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Towards An Ethical Framework for Autonomous AI

As the power of technology grows and both economic, legislative, and environmental demands increase the pressure for faster roll-outs, so we face one of our first tests in our new roles as demi-gods – telling our creations (in this case driverless cars) who to kill in a life-and-death situation….

 

I mentioned a while back, some of the philosophical as well as practical problems societies around the globe will have to address as our robot slave- I mean, zero-leave helpers take on more tasks once done exclusively by humans. As the power of technology grows and both economic, legislative, and environmental demands increase the pressure for faster roll-outs, so we face one of our first tests in our new roles as demi-gods – telling our creations (in this case driverless cars) who to kill in a life-and-death situation….

The scenario I have in mind has already explored been  in the film ‘I, Robot’ (a poor take on some fab Isaac Asimov books), which concerns a sudden incident where there are limited choices – all of the nasty:

  •       The vehicle is crossing a bridge over a busy motorway at some speed with several passengers on board.
  •       For some reason, it begins to lose control and there is no time to brake although there is just time to choose a direction (left or right) to use the barriers to come to a halt. Continuing straight is not an option.
  •       However, on the left is a small child, on the right, is an old person. Crashing onto the motorway would involve innumerable injuries and almost certainly multiple casualties. As well as a traffic jam.

So, which of the two humans should the AI choose to die? This is one of those choices which has a lot of subtlety to it. Even when humans make the same choices, they all bring many and varied sets of ‘built-in rules’ to play on the gut decision.

We already have many rather less deadly processes which are rules-based. Back in the 1980s, I had the dubious pleasure of working in a Local Authority Housing Department. For many decades, these places ran with quite minimal rules – how long were you on the list, were you a good tenant (no rave parties, police raids, etc., as well as paying the rent) were very important. Children were also a factor, although the ability simply to breed uncontrollably with or without a legal partner was not in itself significant. Then in the late 70s our political masters began to get involved and wanted to be seen to be doing something for all manner of different social groupings (well, ones which vote). They thus began to introduce what rapidly became huge lists of different factors – over 1600 by the time I left – each of which attracted a tiny, tiny points score, with the maximum scores getting a place to live. Of course, they didn’t build more houses – most LAs had a net loss of housing stock as the good tenants jumped on the Right To Buy (votes) bandwagon – so the overall practical effect was minimal; 2pts for this or that factor when you need 2000+ on average for a flat…? But it made the Council feel good and more importantly abrogated some responsibility (for not getting a place) to ‘the system’.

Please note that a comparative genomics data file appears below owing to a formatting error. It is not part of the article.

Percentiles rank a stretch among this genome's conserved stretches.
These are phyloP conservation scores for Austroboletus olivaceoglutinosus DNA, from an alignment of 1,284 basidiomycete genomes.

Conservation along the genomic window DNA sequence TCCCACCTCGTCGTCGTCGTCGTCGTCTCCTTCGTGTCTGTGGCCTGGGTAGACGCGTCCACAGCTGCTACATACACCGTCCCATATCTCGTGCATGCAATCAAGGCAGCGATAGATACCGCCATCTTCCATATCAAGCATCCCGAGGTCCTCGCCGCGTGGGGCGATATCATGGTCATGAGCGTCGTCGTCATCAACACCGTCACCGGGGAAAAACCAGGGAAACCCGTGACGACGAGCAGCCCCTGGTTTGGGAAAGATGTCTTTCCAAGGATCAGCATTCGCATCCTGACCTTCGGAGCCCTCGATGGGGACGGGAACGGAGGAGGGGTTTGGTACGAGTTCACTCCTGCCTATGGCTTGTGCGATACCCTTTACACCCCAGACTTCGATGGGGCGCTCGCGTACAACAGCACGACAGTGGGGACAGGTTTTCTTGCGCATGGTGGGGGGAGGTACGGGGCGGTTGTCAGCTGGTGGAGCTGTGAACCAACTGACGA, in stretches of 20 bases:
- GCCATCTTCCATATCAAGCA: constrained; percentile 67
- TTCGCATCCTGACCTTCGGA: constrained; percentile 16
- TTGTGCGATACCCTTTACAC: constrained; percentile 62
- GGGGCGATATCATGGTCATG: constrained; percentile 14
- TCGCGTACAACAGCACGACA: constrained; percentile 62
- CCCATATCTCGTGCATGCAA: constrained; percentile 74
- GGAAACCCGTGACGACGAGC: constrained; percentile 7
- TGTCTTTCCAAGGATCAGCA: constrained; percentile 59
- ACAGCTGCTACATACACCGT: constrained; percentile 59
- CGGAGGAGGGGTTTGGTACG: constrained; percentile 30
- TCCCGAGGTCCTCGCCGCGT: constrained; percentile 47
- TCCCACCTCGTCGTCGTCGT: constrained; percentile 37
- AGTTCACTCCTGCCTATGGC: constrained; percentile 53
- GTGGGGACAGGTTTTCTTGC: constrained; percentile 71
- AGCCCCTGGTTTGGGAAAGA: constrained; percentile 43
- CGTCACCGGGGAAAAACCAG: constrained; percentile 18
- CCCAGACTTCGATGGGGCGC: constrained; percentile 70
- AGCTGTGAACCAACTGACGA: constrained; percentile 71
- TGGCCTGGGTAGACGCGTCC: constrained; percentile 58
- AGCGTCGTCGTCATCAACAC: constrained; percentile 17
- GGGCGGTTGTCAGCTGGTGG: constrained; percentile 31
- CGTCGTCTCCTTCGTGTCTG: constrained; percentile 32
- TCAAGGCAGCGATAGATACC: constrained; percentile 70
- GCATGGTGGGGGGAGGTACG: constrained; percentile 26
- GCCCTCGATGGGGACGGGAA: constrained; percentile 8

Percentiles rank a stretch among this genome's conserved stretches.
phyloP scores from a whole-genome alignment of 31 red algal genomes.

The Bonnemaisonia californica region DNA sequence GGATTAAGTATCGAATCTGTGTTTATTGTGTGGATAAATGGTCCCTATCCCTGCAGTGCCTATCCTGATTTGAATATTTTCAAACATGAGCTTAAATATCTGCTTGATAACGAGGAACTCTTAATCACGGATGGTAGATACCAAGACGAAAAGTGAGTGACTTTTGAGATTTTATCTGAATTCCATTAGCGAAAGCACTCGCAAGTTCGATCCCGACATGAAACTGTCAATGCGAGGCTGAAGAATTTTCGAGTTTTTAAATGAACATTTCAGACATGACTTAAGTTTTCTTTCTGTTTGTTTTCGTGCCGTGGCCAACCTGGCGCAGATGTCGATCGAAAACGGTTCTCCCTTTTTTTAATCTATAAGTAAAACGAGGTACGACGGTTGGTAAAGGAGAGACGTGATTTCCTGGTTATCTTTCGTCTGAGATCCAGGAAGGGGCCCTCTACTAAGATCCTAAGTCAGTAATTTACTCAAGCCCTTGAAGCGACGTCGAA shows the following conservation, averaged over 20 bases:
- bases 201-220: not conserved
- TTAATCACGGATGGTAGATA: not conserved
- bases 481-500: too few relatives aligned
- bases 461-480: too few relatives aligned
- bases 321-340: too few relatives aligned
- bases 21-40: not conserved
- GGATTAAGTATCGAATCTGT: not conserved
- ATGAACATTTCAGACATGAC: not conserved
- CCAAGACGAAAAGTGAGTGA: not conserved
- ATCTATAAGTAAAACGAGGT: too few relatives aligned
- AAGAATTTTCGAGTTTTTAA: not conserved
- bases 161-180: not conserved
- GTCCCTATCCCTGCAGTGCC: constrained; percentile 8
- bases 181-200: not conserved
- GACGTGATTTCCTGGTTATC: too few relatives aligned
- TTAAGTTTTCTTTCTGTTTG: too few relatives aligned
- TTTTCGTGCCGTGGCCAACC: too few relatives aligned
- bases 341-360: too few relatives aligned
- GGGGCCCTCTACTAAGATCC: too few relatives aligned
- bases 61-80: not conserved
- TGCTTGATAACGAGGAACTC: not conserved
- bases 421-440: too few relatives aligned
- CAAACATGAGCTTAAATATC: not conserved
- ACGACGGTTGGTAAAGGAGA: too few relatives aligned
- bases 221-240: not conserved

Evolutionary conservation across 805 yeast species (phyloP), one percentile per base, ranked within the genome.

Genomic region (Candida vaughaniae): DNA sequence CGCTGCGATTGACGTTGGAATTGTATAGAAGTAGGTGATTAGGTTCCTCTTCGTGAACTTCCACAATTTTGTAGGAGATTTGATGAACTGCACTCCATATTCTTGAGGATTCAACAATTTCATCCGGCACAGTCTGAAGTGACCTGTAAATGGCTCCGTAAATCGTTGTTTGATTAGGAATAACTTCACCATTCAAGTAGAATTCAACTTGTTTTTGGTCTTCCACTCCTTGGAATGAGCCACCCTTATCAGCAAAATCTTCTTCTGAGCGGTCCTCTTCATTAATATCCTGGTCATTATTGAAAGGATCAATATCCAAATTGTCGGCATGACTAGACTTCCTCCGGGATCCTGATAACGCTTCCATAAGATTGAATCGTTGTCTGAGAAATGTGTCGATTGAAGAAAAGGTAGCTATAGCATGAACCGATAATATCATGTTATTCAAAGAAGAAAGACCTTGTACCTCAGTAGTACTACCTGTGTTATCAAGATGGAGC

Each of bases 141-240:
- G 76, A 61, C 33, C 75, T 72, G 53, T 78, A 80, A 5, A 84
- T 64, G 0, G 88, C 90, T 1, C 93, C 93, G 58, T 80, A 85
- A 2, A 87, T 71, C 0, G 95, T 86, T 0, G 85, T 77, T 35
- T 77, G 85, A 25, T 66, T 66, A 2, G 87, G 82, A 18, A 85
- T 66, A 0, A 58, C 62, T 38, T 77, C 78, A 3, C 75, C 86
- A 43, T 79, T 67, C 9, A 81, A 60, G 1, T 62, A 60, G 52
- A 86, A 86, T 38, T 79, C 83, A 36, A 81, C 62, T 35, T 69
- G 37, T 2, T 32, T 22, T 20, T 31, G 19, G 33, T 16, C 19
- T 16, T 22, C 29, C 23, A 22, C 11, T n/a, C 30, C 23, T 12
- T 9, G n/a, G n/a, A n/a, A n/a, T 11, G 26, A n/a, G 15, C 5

So, back to our crashing car and the poor AI system. Someone human will, therefore, need to develop a similar ‘points list’ of factors it must take into account – youth vs age, always go right (on Thursdays), etc. But it gets better… Such lists may well vary by location – in certain societies, a woman is still sadly seen as less ‘valuable’ than a male? Or certain persons in the Deep South of the USA? And can the relatives of the chosen target sue the car company? Or the DVLA?! Indeed, should we allow for such variation in ‘plug-in morality’, given the prevalence of global Human Rights in any state with a functioning justice system?

And it won’t stop there. As information flow speeds up, it could allow various AI Morality Committees to add yet more factors…. What if the young person’s medical records were instant to hand (5G anyone) and they had an incurable, wasting disease with only a 7.54% chance (according to the NHS AI) of reaching their next birthday, whereas the 60-something was a fit and active ex-veteran? Unless of course the older one also had a rare blood group and healthy liver (which was likely to survive the impact), which is what that patient in the hospital just down the road is waiting for? Or if the old person was the Queen? Or had been to prison for – what? Or we decide to balance out all road deaths according to population demographics to be ‘fair’…

Of course, you could simplify matters and just run over whoever is wearing the Millwall shirt! Or we could simply say we do not want to play at this bit of being demi-gods and get the AI to just flip a logical coin, and leave it up to what we call ‘fate’…. And microprocessor designers. Now, where’s that article on the random-number theory and built-in chip bias….? But really – can you think of a politician who wouldn’t want to get their name on creating a list of such factors (at least until the first bodies arrive in the morgue).

When it is us behind the wheel, our brains run through our list of built-in experiences and prejudices in milliseconds. Plus we can always tell ourselves later that we had a black-out, or cannot remember why we chose the one we did, even if we know; humans are good at that (it’s a survival trait). But with our AI car, it’s our deliberate choice beforehand – and we shall have to learn to live with that.

Written By

Steve works for Optima Systems - a well-known London based IT Support and Services company. As well as IT Support they provide websites and software for SMEs all over London and the South East of England.

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